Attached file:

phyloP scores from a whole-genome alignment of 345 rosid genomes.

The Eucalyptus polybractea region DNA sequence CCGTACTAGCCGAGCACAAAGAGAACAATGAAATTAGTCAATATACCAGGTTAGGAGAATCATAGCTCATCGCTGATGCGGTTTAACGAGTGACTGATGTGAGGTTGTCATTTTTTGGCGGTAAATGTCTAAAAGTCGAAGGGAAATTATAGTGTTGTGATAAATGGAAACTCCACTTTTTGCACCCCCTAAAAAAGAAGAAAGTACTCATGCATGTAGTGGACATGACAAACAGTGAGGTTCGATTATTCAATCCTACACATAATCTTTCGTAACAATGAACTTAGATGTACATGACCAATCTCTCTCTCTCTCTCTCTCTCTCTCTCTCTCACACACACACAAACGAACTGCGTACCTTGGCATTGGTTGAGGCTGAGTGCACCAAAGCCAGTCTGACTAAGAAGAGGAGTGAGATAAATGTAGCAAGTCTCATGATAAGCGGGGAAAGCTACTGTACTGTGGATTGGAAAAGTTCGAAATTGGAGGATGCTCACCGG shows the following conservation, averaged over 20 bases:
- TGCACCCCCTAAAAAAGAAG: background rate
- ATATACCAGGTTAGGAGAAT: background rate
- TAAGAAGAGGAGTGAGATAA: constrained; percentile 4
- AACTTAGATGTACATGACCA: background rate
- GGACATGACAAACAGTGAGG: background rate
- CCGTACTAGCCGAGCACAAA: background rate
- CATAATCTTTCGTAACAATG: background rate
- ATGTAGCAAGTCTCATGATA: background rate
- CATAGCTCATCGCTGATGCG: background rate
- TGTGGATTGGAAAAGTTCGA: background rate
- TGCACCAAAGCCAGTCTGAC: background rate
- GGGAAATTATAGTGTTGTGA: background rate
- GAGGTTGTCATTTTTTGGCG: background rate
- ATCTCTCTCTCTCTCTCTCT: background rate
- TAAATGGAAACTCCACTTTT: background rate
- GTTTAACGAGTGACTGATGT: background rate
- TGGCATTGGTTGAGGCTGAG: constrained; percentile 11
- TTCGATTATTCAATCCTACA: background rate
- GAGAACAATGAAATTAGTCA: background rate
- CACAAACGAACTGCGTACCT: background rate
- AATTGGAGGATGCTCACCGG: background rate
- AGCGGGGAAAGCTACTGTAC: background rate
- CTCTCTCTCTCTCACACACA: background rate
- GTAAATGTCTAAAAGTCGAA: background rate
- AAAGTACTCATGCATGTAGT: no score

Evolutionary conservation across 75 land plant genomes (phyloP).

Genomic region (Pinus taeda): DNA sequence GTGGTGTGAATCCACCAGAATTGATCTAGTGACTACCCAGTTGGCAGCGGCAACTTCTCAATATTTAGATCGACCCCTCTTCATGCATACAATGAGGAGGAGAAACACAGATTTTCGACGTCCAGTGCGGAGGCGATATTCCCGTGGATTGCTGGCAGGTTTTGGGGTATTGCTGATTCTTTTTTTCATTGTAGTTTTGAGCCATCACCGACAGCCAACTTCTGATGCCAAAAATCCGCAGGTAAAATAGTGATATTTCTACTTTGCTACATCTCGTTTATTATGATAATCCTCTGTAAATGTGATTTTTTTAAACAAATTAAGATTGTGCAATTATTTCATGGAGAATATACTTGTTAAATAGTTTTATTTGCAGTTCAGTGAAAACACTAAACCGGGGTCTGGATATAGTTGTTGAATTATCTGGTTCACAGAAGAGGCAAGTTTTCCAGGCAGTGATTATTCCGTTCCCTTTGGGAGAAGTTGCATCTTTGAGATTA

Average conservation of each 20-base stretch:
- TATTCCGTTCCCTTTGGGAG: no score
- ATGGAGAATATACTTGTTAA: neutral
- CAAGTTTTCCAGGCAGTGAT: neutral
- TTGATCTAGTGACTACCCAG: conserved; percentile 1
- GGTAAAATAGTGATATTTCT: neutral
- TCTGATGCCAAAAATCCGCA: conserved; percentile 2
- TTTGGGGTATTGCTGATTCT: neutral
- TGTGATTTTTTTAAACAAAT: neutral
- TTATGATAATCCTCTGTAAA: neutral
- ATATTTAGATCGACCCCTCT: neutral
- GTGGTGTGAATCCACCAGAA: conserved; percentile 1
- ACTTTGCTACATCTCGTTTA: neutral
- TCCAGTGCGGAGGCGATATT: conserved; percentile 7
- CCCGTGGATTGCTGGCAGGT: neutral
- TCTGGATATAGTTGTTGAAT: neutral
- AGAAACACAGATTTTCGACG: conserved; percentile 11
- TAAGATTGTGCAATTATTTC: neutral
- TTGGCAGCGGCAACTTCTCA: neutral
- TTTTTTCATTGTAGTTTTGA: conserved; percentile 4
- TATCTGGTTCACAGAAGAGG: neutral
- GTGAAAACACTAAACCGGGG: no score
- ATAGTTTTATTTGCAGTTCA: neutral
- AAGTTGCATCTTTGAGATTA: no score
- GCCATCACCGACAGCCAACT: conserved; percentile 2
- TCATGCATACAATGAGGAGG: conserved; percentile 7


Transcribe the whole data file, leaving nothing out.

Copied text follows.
phyloP scores from a whole-genome alignment of 345 rosid genomes.

The Eucalyptus polybractea region DNA sequence CCGTACTAGCCGAGCACAAAGAGAACAATGAAATTAGTCAATATACCAGGTTAGGAGAATCATAGCTCATCGCTGATGCGGTTTAACGAGTGACTGATGTGAGGTTGTCATTTTTTGGCGGTAAATGTCTAAAAGTCGAAGGGAAATTATAGTGTTGTGATAAATGGAAACTCCACTTTTTGCACCCCCTAAAAAAGAAGAAAGTACTCATGCATGTAGTGGACATGACAAACAGTGAGGTTCGATTATTCAATCCTACACATAATCTTTCGTAACAATGAACTTAGATGTACATGACCAATCTCTCTCTCTCTCTCTCTCTCTCTCTCTCTCACACACACACAAACGAACTGCGTACCTTGGCATTGGTTGAGGCTGAGTGCACCAAAGCCAGTCTGACTAAGAAGAGGAGTGAGATAAATGTAGCAAGTCTCATGATAAGCGGGGAAAGCTACTGTACTGTGGATTGGAAAAGTTCGAAATTGGAGGATGCTCACCGG shows the following conservation, averaged over 20 bases:
- TGCACCCCCTAAAAAAGAAG: background rate
- ATATACCAGGTTAGGAGAAT: background rate
- TAAGAAGAGGAGTGAGATAA: constrained; percentile 4
- AACTTAGATGTACATGACCA: background rate
- GGACATGACAAACAGTGAGG: background rate
- CCGTACTAGCCGAGCACAAA: background rate
- CATAATCTTTCGTAACAATG: background rate
- ATGTAGCAAGTCTCATGATA: background rate
- CATAGCTCATCGCTGATGCG: background rate
- TGTGGATTGGAAAAGTTCGA: background rate
- TGCACCAAAGCCAGTCTGAC: background rate
- GGGAAATTATAGTGTTGTGA: background rate
- GAGGTTGTCATTTTTTGGCG: background rate
- ATCTCTCTCTCTCTCTCTCT: background rate
- TAAATGGAAACTCCACTTTT: background rate
- GTTTAACGAGTGACTGATGT: background rate
- TGGCATTGGTTGAGGCTGAG: constrained; percentile 11
- TTCGATTATTCAATCCTACA: background rate
- GAGAACAATGAAATTAGTCA: background rate
- CACAAACGAACTGCGTACCT: background rate
- AATTGGAGGATGCTCACCGG: background rate
- AGCGGGGAAAGCTACTGTAC: background rate
- CTCTCTCTCTCTCACACACA: background rate
- GTAAATGTCTAAAAGTCGAA: background rate
- AAAGTACTCATGCATGTAGT: no score

Evolutionary conservation across 75 land plant genomes (phyloP).

Genomic region (Pinus taeda): DNA sequence GTGGTGTGAATCCACCAGAATTGATCTAGTGACTACCCAGTTGGCAGCGGCAACTTCTCAATATTTAGATCGACCCCTCTTCATGCATACAATGAGGAGGAGAAACACAGATTTTCGACGTCCAGTGCGGAGGCGATATTCCCGTGGATTGCTGGCAGGTTTTGGGGTATTGCTGATTCTTTTTTTCATTGTAGTTTTGAGCCATCACCGACAGCCAACTTCTGATGCCAAAAATCCGCAGGTAAAATAGTGATATTTCTACTTTGCTACATCTCGTTTATTATGATAATCCTCTGTAAATGTGATTTTTTTAAACAAATTAAGATTGTGCAATTATTTCATGGAGAATATACTTGTTAAATAGTTTTATTTGCAGTTCAGTGAAAACACTAAACCGGGGTCTGGATATAGTTGTTGAATTATCTGGTTCACAGAAGAGGCAAGTTTTCCAGGCAGTGATTATTCCGTTCCCTTTGGGAGAAGTTGCATCTTTGAGATTA

Average conservation of each 20-base stretch:
- TATTCCGTTCCCTTTGGGAG: no score
- ATGGAGAATATACTTGTTAA: neutral
- CAAGTTTTCCAGGCAGTGAT: neutral
- TTGATCTAGTGACTACCCAG: conserved; percentile 1
- GGTAAAATAGTGATATTTCT: neutral
- TCTGATGCCAAAAATCCGCA: conserved; percentile 2
- TTTGGGGTATTGCTGATTCT: neutral
- TGTGATTTTTTTAAACAAAT: neutral
- TTATGATAATCCTCTGTAAA: neutral
- ATATTTAGATCGACCCCTCT: neutral
- GTGGTGTGAATCCACCAGAA: conserved; percentile 1
- ACTTTGCTACATCTCGTTTA: neutral
- TCCAGTGCGGAGGCGATATT: conserved; percentile 7
- CCCGTGGATTGCTGGCAGGT: neutral
- TCTGGATATAGTTGTTGAAT: neutral
- AGAAACACAGATTTTCGACG: conserved; percentile 11
- TAAGATTGTGCAATTATTTC: neutral
- TTGGCAGCGGCAACTTCTCA: neutral
- TTTTTTCATTGTAGTTTTGA: conserved; percentile 4
- TATCTGGTTCACAGAAGAGG: neutral
- GTGAAAACACTAAACCGGGG: no score
- ATAGTTTTATTTGCAGTTCA: neutral
- AAGTTGCATCTTTGAGATTA: no score
- GCCATCACCGACAGCCAACT: conserved; percentile 2
- TCATGCATACAATGAGGAGG: conserved; percentile 7